A celebrated young Canadian poet and scholar from the Driftpile First Nation offers a meditation on memory, gender, anger, shame, and ecstasy, exploring his own experiences of marginalization and making a case for joy as an act of resistance.
Belcourt’s voice and perspective are fully-formed and unflinching throughout this series of twelve essays. Belcourt holds nothing back as he weaves his way through these pieces, sharing experiences of coming-of-age, queerness, and as a member of the Driftpile Cree Nation ... Deeply personal and raw, Belcourt flays himself wide open in a way that is simultaneously delicate and jarring ... his writing overflows with insight and conviction. There is an alluring complexity to the language and style of his writing, as well as the subject matter, which will leave the reader looking forward to more from Belcourt’s hand in the future.
Belcourt breaks form to gesture toward a queer indigenous utopia ... A History of My Brief Body resists distillation, embracing instead the contradictions of triumphing over oppression by honoring joy and desire ... at heart, a rallying cry for freedom ... Belcourt to draw nearer to his subject through poetry, theory and essays in which “a third you exists—the ‘lyric you’: he who observes, keeps watch, analyzes from afar, takes in data, then writes from a distance.' That expanse narrows and widens in these essays, in which the register rises and falls like a conversation that takes all night.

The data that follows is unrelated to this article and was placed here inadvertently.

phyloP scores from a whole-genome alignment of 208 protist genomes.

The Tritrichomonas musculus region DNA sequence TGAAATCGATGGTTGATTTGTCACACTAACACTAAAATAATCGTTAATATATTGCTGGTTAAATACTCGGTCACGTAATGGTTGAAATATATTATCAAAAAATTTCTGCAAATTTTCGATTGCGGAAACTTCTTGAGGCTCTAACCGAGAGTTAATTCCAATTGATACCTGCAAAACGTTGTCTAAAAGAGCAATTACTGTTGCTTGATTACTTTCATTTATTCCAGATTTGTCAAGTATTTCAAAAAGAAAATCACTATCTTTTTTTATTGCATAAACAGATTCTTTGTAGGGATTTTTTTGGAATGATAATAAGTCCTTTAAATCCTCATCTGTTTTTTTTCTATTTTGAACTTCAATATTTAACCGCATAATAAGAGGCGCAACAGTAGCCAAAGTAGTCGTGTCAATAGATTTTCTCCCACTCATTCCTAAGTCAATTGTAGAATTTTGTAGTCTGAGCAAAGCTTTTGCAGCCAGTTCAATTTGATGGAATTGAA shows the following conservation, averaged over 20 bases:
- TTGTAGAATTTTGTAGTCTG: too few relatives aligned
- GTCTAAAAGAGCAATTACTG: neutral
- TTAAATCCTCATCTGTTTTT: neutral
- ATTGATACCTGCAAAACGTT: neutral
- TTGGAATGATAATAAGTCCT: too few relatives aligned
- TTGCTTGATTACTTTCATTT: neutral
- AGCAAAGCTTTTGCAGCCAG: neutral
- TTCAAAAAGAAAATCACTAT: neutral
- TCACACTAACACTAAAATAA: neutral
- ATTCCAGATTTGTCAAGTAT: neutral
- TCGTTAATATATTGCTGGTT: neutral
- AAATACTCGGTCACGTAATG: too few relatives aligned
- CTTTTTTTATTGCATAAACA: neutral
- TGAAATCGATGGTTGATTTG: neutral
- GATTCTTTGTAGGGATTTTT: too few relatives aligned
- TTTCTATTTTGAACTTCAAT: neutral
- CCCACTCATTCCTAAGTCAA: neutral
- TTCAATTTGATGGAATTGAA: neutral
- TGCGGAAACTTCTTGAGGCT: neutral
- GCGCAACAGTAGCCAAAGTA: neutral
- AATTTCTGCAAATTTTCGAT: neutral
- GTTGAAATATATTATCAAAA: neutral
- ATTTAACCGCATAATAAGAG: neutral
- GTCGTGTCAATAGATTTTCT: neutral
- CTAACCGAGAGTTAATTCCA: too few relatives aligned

A painful read. The book promises to be about joy, and yet — it’s so much about grief and sadness. The book challenged me to confront my own underbelly of sadness ... Extending the personal and the political, the book holds so much. From a native queer experience, Belcourt extends what it means to live in a state, to surpass the body’s defined frame, and to practice emoting as transcendence. Belcourt bravely characterizes the lives of others, including close family members, lovers, random partners, and service workers, as well as the work of highly praised writers, philosophers, and scholars. In a way, prestige or notoriety is dissolved, and we get to know a heart that holds an expanse — multiple and diverse loves in all their brokenness, through enacting violations, even in suicidal ideation ... How the work bleeds beyond the self and oozes into everyday life may draw attention from readers of memoir and auto-theory, yet the book feels like it isn’t for anyone but the author himself. All the while we are reading, it’s like we are overhearing something so intimate. There’s a large bit of the work that feels like an ars poetica.